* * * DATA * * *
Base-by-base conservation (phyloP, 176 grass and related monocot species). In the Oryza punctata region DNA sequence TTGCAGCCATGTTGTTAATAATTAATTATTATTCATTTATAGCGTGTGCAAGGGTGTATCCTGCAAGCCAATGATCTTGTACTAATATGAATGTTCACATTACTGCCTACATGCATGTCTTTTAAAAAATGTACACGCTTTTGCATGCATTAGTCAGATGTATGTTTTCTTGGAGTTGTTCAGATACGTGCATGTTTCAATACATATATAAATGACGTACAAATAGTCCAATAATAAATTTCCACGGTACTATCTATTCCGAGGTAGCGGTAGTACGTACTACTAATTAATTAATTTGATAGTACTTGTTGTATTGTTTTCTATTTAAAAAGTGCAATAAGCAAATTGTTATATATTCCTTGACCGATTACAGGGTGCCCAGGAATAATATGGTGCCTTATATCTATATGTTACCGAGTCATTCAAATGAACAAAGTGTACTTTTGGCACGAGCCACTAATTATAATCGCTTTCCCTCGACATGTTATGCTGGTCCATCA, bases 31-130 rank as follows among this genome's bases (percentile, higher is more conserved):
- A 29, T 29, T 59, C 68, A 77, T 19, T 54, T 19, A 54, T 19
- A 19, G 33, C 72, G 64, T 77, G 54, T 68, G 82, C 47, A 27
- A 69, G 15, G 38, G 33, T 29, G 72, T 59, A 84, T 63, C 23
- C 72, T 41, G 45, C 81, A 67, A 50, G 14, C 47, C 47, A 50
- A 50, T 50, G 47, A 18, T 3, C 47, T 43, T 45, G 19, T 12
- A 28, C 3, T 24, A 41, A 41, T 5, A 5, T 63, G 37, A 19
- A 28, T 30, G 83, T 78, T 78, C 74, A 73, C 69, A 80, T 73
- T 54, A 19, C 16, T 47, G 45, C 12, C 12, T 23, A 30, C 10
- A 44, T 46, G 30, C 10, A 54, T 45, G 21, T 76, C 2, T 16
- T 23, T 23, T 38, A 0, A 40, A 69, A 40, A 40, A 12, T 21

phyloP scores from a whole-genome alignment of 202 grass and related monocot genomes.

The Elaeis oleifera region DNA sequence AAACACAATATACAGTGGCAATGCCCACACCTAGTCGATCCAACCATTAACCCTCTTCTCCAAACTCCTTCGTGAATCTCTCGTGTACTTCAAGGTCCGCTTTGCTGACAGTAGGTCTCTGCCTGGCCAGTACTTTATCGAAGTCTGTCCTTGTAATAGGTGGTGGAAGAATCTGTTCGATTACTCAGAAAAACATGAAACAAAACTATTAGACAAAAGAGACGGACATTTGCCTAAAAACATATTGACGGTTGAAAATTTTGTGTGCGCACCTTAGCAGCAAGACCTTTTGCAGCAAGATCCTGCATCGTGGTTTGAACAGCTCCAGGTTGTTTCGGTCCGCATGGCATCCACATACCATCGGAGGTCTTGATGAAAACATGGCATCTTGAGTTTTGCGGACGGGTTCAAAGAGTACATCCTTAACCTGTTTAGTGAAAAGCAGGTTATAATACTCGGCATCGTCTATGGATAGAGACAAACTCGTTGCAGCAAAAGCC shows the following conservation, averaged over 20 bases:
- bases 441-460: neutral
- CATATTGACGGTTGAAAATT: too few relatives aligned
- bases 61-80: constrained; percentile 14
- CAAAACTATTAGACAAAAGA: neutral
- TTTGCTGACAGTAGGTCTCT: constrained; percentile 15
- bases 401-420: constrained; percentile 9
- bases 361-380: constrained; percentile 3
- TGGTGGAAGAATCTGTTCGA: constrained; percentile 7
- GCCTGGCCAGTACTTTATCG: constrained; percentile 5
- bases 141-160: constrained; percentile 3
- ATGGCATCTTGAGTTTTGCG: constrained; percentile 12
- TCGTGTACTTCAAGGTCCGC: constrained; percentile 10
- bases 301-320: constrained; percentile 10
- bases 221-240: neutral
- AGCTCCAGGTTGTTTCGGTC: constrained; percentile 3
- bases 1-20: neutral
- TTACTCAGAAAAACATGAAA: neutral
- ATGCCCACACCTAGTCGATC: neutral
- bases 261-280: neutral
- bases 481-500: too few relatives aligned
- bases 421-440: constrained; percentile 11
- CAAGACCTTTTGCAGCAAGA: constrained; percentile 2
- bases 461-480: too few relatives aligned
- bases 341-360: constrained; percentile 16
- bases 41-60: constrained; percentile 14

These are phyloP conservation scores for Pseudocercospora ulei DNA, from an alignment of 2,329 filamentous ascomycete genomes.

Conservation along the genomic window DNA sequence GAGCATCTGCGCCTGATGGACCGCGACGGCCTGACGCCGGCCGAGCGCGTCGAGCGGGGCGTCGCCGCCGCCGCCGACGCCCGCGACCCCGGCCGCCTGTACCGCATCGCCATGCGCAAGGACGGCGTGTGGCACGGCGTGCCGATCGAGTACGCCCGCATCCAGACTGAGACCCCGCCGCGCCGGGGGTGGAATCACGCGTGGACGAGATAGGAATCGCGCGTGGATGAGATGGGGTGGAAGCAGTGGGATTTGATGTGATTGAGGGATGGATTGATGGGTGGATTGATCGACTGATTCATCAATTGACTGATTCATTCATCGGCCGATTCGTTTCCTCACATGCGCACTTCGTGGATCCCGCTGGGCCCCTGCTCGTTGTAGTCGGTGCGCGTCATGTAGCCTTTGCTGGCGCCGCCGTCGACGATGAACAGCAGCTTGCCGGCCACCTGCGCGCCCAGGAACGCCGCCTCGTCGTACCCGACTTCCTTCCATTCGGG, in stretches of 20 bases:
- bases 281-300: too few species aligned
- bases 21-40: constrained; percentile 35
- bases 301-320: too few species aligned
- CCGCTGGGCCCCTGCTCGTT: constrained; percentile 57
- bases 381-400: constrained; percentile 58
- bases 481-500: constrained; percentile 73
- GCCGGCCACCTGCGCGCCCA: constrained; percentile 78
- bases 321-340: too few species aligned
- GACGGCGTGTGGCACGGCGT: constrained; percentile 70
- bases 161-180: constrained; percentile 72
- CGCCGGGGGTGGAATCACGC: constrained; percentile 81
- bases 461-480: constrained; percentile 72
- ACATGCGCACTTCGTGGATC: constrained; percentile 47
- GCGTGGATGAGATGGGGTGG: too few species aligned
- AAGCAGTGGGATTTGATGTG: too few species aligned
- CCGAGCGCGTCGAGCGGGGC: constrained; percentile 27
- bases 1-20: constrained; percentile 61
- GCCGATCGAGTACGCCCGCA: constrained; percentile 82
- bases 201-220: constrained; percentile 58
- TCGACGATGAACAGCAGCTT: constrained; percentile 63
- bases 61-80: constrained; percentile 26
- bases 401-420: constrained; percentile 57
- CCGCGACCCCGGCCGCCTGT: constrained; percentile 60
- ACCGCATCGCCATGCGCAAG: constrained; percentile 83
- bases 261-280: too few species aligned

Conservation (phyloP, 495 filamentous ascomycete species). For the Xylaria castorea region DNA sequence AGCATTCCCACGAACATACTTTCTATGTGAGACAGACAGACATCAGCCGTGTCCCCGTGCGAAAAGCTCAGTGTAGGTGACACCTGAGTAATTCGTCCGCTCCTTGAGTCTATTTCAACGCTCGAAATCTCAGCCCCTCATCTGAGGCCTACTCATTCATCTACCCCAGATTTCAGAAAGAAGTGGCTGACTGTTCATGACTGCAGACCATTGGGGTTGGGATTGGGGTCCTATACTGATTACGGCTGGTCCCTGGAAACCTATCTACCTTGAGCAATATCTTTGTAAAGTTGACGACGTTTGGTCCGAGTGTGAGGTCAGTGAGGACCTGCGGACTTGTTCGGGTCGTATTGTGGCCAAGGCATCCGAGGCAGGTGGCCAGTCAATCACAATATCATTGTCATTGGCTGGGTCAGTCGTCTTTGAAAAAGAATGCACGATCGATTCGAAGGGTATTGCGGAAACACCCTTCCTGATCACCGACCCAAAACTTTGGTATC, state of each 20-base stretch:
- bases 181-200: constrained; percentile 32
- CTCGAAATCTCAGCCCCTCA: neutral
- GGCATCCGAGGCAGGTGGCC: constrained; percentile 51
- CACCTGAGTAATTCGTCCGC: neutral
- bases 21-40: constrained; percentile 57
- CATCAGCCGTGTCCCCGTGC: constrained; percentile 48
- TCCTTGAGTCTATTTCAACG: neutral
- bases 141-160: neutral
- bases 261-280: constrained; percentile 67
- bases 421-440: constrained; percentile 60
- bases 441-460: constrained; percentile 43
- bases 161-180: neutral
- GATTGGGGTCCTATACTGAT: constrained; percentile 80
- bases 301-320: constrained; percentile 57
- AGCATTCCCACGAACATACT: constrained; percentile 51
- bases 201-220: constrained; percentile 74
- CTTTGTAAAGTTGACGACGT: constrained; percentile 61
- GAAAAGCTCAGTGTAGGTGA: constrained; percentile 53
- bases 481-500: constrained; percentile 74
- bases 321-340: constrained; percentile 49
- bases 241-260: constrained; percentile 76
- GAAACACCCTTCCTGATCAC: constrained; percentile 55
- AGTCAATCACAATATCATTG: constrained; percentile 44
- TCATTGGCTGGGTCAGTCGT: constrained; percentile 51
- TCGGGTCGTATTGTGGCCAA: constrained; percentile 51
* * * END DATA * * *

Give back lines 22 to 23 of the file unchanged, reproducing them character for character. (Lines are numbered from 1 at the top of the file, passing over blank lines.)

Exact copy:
- GCCTGGCCAGTACTTTATCG: constrained; percentile 5
- bases 141-160: constrained; percentile 3